Plasmids. The Stat3 reporter, pLucTKS3, driving expression of the firefly luciferase gene and the Stat3-independent plasmid, pRLSRE, containing two copies of the serum response element (SRE) from the c-fos promoter (Turkson, J. et al. (1998); Zhang, Y. et al. (2000)) that drives renilla luciferase gene (Promega; Madison, Wis.) expression, have been previously described (Turkson, J. et al. (2001); Turkson, J. et al. (1999)).

Recombinant baculoviruses and infection of Sf-9 insect cells. Stat1, Stat3, Jak1 and c-Src recombinant baculoviruses and infection of Sf-9 insect cells have been previously described (Zhang, Y. et al. (2000)). For protein expression of activated Stat1 or Stat3, Sf-9 insect cells were infected with viruses expressing either Stat1 or Stat3 in combination with viruses expressing Jak1 and/or c-Src.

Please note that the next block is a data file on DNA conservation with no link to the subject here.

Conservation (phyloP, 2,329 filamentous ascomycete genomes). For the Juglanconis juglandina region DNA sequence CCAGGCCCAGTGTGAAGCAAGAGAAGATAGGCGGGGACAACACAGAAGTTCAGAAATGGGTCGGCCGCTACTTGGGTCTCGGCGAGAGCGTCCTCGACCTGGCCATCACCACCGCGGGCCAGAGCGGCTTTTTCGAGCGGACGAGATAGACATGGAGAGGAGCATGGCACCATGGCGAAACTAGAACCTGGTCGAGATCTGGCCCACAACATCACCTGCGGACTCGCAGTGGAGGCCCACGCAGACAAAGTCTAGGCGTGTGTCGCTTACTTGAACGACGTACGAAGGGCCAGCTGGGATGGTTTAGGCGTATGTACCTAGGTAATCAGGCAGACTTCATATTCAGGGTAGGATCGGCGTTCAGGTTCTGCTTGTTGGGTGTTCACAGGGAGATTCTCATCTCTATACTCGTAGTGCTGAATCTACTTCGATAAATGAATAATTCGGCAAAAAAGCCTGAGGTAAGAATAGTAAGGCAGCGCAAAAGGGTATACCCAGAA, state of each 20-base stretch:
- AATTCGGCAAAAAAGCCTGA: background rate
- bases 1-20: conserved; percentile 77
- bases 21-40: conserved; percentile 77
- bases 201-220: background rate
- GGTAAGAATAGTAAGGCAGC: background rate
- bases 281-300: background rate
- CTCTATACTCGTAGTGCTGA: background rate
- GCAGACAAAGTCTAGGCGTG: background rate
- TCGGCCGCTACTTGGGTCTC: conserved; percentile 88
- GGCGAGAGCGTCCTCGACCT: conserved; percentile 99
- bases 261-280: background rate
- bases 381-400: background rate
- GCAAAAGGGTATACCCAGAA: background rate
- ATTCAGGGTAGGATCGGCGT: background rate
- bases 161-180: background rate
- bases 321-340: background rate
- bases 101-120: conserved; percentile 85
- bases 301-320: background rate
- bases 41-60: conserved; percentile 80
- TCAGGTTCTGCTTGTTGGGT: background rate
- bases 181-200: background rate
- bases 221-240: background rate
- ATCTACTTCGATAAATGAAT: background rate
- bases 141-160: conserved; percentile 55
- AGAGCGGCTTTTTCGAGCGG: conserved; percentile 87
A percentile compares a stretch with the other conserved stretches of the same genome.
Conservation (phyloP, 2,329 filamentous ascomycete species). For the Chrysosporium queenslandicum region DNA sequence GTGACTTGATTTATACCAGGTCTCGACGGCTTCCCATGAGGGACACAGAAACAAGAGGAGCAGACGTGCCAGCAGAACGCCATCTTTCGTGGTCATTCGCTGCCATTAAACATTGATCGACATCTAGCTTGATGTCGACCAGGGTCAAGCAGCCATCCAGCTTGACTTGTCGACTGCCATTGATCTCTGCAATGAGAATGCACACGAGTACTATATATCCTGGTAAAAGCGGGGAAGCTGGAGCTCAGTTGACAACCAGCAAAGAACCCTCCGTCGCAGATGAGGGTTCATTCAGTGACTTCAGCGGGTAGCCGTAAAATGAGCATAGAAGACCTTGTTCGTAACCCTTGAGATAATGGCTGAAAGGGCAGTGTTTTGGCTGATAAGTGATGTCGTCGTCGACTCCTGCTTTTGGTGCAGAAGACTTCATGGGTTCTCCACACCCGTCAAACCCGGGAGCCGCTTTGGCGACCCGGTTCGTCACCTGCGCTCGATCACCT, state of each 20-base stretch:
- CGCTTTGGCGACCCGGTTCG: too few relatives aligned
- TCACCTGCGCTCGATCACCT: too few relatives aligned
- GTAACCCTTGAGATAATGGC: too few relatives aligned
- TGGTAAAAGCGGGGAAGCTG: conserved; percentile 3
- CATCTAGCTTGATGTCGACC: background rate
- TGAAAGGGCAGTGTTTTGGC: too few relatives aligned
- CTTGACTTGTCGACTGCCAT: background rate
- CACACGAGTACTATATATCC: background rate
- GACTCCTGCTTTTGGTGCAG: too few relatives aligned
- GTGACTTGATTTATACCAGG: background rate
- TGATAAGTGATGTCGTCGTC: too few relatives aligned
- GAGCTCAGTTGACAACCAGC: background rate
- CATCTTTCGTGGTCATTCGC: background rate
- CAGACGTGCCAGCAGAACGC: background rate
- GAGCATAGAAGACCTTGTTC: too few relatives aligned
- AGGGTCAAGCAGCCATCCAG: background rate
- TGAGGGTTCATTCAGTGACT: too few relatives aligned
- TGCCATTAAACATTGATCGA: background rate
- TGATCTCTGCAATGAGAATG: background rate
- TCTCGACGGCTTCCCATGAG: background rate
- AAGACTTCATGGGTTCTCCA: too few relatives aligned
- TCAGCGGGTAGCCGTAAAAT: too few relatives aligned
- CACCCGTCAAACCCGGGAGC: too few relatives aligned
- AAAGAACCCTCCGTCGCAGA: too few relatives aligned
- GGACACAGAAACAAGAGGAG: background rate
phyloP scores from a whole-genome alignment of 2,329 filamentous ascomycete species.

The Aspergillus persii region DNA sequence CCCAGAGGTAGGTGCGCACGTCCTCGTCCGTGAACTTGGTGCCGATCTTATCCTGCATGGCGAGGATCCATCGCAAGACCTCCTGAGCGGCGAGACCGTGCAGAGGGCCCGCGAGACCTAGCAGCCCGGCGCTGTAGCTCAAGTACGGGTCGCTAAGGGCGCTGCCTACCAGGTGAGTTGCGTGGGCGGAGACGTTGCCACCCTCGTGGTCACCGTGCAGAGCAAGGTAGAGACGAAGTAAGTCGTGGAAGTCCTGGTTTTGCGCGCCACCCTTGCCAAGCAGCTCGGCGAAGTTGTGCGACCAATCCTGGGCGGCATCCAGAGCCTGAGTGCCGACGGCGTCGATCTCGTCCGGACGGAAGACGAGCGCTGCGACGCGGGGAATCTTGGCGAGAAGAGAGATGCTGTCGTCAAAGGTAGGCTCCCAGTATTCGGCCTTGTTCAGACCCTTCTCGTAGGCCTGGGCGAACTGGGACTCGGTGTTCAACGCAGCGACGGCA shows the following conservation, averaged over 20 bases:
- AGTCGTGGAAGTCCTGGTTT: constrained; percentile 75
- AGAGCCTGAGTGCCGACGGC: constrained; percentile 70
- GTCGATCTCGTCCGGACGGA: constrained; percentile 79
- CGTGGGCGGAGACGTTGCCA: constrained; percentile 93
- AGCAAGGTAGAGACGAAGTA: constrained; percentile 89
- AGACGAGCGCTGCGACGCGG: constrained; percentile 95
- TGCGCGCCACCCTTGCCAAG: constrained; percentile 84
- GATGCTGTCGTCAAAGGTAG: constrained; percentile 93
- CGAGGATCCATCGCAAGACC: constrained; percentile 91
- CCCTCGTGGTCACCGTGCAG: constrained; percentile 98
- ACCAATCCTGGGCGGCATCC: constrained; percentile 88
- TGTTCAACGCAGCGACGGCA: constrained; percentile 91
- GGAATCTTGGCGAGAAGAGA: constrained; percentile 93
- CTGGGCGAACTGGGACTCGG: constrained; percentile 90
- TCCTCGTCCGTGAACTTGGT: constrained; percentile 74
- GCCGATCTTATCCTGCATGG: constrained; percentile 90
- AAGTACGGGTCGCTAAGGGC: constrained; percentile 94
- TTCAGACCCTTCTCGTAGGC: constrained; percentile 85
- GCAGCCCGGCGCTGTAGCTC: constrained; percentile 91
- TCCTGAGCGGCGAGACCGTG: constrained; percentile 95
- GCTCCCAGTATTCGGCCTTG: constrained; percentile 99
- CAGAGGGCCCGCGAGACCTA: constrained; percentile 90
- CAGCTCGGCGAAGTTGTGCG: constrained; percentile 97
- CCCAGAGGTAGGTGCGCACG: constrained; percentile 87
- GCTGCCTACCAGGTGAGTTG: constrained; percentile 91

Cytosolic extract preparation and luciferase assays. Cytosolic extract preparation from fibroblasts and luciferase assays were previously described (Turkson, J. et al. (1998); Turkson, J. et al. (1999)). Briefly, after two washes with PBS and equilibration for 5 min with 0.5 ml PBS-0.5 mM EDTA, cells were scraped off the dishes and the cell pellet was obtained by centrifugation (4,500×g, 2 min, 4° C.). Cells were resuspended in 0.4 ml of low-salt HEPES buffer (10 mM HEPES (pH 7.8), 10 mM KCl, 0.1 mM EGTA, 0.1 mM EDTA, 1 mM phenylmethylsulfonyl fluoride, and 1 mM dithiothreitol) for 15 min, lysed by the addition of 20 μl of 10% Nonidet P-40 (NP-40), and centrifuged (10,000×g, 30 s, 4° C.) to obtain the cytosolic supernatant, which was used for luciferase assays (Promega) measured with a luminometer. Cytosolic lysates containing activated Stat3 or Stat1 that were used for dissociation-reassociation analysis were prepared from baculovirus-infected Sf-9 insect cells as previously described (Turkson, J. et al. (2001); Zhang, Y. et al. (2000)). Briefly, cultured dishes of Sf-9 cells were washed twice with ice-cold 1×PBS and then PBS containing 1 mM sodium orthovanadate. Cells were then lysed in 1% NP-40 lysis buffer (50 mM HEPES (pH 7.9), 150 mM NaCl, 1% NP-40, mM NaF, 1 mM sodium orthovanadate, 1 mM tetrasodium pyrophosphate, 1 mM dithiothreitol, 0.5 mM phenylmethlysulfonyl fluoride, 2 mM EGTA, 2 mM EDTA, 0.1 μM aprotinin, 1 μM leupeptin, and 1 μM antipain) on ice for 10 min, and centrifuged (13,000×g, 30 s, 4° C.) to obtain lysate.